integrates DOB data

Site looks to make permits, complaints more transparent
By Candace Taylor and Zachary Kussin | May 10, 2012 11:30AM

The real estate website today launched expanded features, including data from the city’s Department of Buildings., launched in 2006 for brokers and homebuyers, has long linked property listings with recorded sales from the city’s online Automated City Register Information System, known as ACRIS. Now, the site has added data from the buildings department, including construction permits and complaints, as well as mortgage documents and other additional information from ACRIS filings.

Using these documents, site visitors can now track a property whether or not it’s currently on the market, explained Sofia Song, vice president of research at Streeteasy.

“We wanted to continue to make real estate even more transparent,” she said. Another new feature on Streeteasy is that users can now search for apartments by whether or not tax abatements are in place, and for how long. revolutionized the world of Manhattan residential real estate by “scraping” the Web for real estate listings and posting them, allowing users for the first time to access and search nearly all of the city’s listings for free. The site also made closed sales data easily accessible to its users. A basic account is free and an “insider account” is $10 per month or $100 a year. Basic users will see the document and units tabs but won’t be able to see details.

Now, the company wants to provide a similar leap in transparency for buildings department data, Song said, by integrating it into, which now receives weekly data feeds from the DOB.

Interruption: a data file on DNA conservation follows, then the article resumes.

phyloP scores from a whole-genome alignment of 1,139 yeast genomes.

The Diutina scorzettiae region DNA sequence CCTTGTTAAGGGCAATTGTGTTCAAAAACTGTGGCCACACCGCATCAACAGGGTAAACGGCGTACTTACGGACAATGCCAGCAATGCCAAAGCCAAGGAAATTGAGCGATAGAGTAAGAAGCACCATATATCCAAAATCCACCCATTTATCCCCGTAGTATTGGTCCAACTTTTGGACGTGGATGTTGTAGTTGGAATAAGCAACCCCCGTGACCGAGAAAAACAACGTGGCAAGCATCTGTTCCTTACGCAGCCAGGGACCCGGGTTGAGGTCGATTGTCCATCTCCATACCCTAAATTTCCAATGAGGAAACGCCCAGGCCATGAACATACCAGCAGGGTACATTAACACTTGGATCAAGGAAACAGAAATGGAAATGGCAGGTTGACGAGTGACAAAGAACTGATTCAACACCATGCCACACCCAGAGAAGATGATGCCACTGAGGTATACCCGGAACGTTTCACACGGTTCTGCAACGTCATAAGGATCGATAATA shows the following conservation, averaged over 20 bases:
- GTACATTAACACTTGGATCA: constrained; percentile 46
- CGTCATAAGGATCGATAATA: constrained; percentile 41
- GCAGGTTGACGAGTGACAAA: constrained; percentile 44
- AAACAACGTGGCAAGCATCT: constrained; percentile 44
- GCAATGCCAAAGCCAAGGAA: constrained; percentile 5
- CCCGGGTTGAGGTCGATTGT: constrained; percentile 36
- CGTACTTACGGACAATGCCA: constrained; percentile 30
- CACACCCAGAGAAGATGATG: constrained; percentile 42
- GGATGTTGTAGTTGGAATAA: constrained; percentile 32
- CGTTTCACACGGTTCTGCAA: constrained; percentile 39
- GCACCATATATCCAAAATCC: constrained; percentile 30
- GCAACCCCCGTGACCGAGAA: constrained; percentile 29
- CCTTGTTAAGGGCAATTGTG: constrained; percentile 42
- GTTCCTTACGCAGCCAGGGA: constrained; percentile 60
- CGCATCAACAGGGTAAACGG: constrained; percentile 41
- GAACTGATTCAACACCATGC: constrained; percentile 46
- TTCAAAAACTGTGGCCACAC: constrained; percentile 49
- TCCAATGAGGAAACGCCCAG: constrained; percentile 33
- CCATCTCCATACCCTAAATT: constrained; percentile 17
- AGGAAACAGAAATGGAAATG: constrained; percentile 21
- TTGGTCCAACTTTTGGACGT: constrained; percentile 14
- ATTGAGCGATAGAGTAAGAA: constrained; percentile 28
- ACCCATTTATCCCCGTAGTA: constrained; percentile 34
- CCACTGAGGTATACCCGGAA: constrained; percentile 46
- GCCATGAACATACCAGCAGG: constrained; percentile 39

The current buildings department website is difficult to maneuver and “visually bureaucratic,” Song said. By integrating that information into, “we’ve made is so much more navigable.”

Users can sign up to receive alerts from when new ACRIS or DOB documents appear on the site.

Noah Rosenblatt, founder of the Manhattan real estate analytics and consulting website UrbanDigs, said the added convenience of the new features is a positive thing for the industry.

“More transparency is a good thing,” he wrote in an email. “It’s always nice to have one place be able to easily connect to changing information related to the source content, which in this case is New York City real estate.”

Matthew Daimler, founder of Buyfolio, an online communication and organization tool for brokers and home seekers, said it’s great to have more access to information. “I’m excited about that,” he said. He noted, however, that some ACRIS and buildings department information is difficult to interpret.

“It still is really challenging to get inside that information to understand what it means for the property,” Daimler said. And while the DOB makes basic information about renovations available, it doesn’t provide details on what work was done and how much the homeowner spent. “Those details are not made visible in the DOB filings,” he said.

ACRIS filings, meanwhile, can be confusing to the layperson when homeowners take out multiple mortgages or refinance their homes.

For that reason, Rosenblatt noted that “easy access to DOB building data/violations, etc., is more useful to the attorney than to the actual purchaser, as that information becomes more critical during the due diligence process.”

But Song noted that the new features can help homebuyers track goings-on in their building even after they make a purchase.

“People’s real estate obsession does not stop at the closing table,” she said. “We’re helping them monitor and protect their investment.”

Since January, has grown to 18 employees from 11 at 895 Broadway, she said.